Abstract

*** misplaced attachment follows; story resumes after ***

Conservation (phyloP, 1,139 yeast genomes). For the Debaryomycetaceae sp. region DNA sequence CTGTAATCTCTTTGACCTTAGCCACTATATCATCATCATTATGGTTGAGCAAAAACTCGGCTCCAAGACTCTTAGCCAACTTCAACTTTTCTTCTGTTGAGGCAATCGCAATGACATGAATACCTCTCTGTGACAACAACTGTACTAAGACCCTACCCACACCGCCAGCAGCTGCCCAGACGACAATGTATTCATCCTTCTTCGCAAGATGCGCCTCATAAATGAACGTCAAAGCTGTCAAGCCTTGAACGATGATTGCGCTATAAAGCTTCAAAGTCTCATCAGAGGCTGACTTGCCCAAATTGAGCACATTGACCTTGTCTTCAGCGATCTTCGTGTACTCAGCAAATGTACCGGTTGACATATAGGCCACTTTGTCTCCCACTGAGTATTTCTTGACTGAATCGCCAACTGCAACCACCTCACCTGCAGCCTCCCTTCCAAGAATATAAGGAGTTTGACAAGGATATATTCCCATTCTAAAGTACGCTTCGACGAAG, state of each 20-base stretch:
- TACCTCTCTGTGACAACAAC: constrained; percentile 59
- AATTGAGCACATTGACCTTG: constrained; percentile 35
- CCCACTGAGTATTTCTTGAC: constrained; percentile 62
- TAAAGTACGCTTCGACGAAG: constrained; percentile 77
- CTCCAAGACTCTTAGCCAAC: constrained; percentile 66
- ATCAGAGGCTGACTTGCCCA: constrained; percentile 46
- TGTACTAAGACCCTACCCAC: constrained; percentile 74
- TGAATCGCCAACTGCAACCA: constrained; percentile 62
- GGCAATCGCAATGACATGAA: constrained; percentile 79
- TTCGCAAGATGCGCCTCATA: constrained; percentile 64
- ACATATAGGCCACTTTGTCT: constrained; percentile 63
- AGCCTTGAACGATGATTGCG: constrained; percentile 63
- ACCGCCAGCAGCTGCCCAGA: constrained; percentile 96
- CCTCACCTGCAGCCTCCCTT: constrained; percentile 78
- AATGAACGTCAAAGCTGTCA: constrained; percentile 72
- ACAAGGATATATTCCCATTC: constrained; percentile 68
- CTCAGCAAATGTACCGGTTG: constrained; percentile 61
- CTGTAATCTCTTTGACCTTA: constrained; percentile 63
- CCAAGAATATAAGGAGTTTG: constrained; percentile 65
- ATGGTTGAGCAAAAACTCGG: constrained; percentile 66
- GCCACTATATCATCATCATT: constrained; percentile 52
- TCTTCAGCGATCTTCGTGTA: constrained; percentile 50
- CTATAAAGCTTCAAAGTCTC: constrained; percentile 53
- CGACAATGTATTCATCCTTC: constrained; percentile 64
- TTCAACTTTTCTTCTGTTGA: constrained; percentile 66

The tetradiids were the most common tabulate coral component of the Ordovician (Caradocian–Ashgillian) sequence in the Manitoulin District, locally abundant enough to form biostromal accumulations. Five species, assigned to four genera, including a new subgenus Paenetetradium, are recognized in the section. In sequence, from oldest to youngest, these species are: Tetradium (Tetradium) undulatum n.sp. from the Cloche Island Formation; Rhabdoietradiitm giganteum n.sp., Paratetradium capella n.sp., and Phytopsis cf. racemosum (Raymond) from the Cobourg Formation; and T. (Paenetetradium) huronensis (Billings) n.subgen. from the Meaford and Kaguwong Formations, Broad trends include the development of tabulale from atabulate forms, reduction in corallite sizes, and dominance of cerioid forms by the late Ordovician. Tetradiids were commonly overgrown by stromatoporoids, calcareous algae, or bryozoans, and, in biostrome concentrations, grew in very shallow waters.

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